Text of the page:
1. Create an Infrastructure Grant/Loan Fund—

Create an Infrastructure Grant/Loan Fund (IGF) for public improvements associated with new workforce-income housing developments. Such an IGF would allow public and private developers to develop sites that require costly public street and utility improvements.

  1. Develop Funding for an Oregon Land Fund—

Allocate funding for an Oregon Land Fund (OLF). The new OLF would provide the early capital for acquisition and predevelopment of sites for workforce -income housing developments.

  1. Create a Workforce Housing Construction Guarantee Fund—

Create a Workforce Housing Construction Guarantee Fund (WHCG). Access to construction financing is a challenge for workforce housing developments. This guarantee, jointly pursued by developers and local jurisdictions, would incentivize private capital to support these projects at beneficial borrowing costs.


Local Capacity

Solving the current housing crisis will require a strong collaboration between the State of Oregon and its local government partners. Increasing the capacity and ability of local governments to carry out community development and housing construction activities is essential to increasing the state’s overall production of needed housing. In order to deal with Oregon’s dramatic deficit in needed housing, the following legislative solutions are proposed to build sustainable funding capacity and accountability for Local Governments to process permits and make modifications to plans and ordinances that will result in housing production.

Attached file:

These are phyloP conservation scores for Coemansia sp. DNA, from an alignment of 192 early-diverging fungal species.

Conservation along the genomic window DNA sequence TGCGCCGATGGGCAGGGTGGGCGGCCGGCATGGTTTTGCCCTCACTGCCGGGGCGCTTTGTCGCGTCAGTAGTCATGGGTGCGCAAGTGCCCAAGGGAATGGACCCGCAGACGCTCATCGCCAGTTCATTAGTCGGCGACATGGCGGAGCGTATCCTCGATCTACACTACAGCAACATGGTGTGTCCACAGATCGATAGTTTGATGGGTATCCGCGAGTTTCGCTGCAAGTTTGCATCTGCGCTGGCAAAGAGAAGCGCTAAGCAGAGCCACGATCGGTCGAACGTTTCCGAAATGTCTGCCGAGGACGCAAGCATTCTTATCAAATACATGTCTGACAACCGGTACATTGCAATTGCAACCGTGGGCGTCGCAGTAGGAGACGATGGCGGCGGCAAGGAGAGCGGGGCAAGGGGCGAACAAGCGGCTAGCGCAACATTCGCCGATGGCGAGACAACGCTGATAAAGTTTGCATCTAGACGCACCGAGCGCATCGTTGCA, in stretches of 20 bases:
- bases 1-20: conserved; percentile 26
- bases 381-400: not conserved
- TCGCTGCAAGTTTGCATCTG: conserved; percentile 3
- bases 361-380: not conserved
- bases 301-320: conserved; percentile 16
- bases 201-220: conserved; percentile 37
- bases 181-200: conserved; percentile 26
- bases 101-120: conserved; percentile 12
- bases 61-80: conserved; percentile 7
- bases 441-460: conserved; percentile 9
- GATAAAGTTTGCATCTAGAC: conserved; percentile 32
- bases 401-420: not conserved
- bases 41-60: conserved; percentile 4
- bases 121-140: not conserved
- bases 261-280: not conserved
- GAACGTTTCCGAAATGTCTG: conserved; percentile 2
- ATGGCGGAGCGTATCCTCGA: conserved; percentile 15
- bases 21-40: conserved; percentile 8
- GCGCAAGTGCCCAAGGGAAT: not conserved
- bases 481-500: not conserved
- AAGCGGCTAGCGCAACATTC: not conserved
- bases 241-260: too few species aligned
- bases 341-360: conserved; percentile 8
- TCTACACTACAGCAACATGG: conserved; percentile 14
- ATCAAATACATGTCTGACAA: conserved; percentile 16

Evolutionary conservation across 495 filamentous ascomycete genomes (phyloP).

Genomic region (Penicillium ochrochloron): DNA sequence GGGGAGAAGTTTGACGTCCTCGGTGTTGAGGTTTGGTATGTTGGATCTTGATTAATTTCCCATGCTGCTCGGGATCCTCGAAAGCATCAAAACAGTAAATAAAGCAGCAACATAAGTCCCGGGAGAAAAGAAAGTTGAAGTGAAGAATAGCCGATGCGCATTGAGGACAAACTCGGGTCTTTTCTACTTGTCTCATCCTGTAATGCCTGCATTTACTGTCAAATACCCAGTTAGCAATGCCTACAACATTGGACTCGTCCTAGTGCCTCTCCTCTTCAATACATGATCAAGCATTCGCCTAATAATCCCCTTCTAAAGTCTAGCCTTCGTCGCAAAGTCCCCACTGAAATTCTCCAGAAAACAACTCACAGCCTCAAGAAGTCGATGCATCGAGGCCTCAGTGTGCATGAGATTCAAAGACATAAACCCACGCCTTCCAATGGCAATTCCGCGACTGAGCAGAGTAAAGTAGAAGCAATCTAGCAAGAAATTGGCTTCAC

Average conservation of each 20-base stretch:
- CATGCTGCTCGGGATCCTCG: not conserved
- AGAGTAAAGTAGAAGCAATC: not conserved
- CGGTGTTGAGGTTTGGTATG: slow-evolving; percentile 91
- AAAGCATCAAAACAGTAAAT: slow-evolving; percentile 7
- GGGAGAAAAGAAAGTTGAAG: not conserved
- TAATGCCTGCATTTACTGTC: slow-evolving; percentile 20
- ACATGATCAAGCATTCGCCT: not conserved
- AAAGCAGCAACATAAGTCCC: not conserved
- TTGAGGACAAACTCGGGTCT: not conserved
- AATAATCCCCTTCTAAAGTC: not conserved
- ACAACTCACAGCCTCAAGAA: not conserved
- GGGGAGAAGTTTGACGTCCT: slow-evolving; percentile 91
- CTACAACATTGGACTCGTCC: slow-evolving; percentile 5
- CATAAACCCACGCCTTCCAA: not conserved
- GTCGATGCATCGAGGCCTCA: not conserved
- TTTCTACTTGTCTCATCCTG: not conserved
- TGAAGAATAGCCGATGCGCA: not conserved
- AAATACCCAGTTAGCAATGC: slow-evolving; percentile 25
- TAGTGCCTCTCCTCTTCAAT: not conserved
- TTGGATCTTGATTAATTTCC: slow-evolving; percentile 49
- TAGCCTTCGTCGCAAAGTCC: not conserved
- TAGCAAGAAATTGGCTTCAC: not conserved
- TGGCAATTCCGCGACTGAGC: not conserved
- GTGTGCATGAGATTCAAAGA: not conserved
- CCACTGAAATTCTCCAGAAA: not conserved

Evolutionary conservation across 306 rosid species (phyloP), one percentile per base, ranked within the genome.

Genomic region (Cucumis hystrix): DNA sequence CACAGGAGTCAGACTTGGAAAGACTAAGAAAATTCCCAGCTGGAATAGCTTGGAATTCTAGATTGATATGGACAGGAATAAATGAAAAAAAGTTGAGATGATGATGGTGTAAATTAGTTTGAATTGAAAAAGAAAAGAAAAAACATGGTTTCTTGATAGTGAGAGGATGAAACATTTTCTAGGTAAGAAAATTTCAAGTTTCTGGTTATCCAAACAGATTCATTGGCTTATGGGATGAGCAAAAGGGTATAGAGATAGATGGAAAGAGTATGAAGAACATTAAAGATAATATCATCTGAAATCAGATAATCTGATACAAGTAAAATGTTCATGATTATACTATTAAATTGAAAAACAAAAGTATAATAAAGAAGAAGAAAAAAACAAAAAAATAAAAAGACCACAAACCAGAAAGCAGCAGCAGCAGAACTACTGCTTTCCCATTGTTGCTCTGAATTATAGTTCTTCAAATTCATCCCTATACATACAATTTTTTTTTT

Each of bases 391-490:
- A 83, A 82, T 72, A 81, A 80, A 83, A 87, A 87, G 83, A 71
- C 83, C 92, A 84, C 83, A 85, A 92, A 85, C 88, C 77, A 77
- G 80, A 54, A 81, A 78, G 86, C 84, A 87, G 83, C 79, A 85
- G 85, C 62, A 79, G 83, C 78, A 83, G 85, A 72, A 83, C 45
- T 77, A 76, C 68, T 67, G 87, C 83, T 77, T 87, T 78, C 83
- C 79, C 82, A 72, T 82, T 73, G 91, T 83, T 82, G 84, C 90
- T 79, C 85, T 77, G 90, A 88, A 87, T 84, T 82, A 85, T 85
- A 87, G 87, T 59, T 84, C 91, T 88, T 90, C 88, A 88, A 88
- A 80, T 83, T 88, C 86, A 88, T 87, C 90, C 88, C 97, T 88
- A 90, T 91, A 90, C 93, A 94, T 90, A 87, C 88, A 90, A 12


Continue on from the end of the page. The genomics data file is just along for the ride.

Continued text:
Technical Experts – Most Local Comprehensive Plans were adopted over 45 years ago and need to be updated in many cases. To achieve an increase in Oregon’s production of needed housing by at least 50%, Oregon’s cities and counties need staff that is not currently present. The Office of Economic Analysis estimates that approximately 450 on-the-ground technical experts in the areas of land use planning, community development, construction inspections, and infrastructure will be needed. This legislation would add that capacity over time.